Can Women Be Apostles?

by | Apr 29, 2014 | Church & Ministry

“Power tends to corrupt, and absolute power corrupts absolutely,” declared Sir John Dalberg-Acton, who made this remark after extensive studies of both secular and religious history. When James and John went to Jesus and requested the two most prominent seats in His kingdom, Jesus rebuked them for their preoccupation with power and told them they were thinking like Gentiles, i.e., like people who did not know God. He then presented to them a new and radical model of leadership that would be characterized, He said, not by power, but by humble service (Mark 10:35-45). They must have been shocked when He told them they were to function as diakonoi, a Greek word that referred to a lowly servant who waited on tables and with no connotations of status, importance or power.

During the first century, while apostolic ministry was characterized by service, women freely functioned in leadership, including apostolic ministry. It was only after the church institutionalized and began to think of the apostolic in terms of office and power that women began to be excluded from leadership by men who believed their gender gave them the sole right to lead and rule.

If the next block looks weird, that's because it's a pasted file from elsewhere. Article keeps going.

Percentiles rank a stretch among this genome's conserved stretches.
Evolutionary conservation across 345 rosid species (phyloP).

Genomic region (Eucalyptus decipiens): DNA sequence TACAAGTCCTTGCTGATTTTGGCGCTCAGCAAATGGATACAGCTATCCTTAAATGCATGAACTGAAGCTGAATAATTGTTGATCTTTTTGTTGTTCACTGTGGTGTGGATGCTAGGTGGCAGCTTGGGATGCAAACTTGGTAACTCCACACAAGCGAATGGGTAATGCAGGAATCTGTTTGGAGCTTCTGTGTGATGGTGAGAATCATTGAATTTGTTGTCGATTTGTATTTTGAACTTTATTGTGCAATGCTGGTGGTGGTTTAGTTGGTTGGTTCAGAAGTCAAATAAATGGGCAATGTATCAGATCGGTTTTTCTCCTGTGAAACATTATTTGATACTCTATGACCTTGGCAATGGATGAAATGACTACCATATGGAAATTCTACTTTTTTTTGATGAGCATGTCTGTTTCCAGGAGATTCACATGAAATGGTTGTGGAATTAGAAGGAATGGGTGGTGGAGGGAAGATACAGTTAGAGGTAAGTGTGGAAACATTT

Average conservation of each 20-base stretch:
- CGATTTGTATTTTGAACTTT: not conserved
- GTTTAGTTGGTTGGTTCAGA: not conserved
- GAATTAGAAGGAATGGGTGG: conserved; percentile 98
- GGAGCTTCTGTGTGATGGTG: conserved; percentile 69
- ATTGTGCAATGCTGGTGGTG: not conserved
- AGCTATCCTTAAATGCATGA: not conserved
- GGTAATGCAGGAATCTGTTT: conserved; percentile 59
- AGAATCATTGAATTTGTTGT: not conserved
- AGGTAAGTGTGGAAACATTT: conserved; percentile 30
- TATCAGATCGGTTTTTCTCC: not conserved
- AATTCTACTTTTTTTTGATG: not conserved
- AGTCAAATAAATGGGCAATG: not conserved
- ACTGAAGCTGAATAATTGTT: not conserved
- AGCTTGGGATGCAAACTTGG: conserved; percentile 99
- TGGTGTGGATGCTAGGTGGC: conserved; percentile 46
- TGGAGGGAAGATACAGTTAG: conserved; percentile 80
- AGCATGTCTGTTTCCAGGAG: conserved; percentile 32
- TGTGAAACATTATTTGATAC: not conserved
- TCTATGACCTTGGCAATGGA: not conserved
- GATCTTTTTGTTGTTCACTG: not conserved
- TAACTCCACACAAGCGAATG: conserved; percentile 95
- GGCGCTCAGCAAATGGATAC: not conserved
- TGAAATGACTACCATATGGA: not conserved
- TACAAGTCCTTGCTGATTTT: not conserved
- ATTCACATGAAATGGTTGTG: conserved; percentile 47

This ungodly association of the apostolic with maleness and power is still used today as a justification for excluding women from leadership in the church. The popular Spirit-Filled Life Bible, for example, without a shred of evidence, explains the prohibition toward women in 1 Timothy 2:11-12 as referring to “the authoritative office of apostolic teacher in the church.” The truth is that 1 Timothy 2:11-12 was written to address a particular situation concerning Timothy and the church in Ephesus and was never meant to be a universal rule for all churches everywhere.

The Choosing of 12 Was Never Meant to be a Pattern for Leadership in the Church

Nonetheless, the fact that Jesus chose 12 men as apostles has, throughout history, been used as the basis for excluding women from authoritative roles of leadership in the church. This line of reasoning, however, ends in absurdity if followed to its logical conclusion.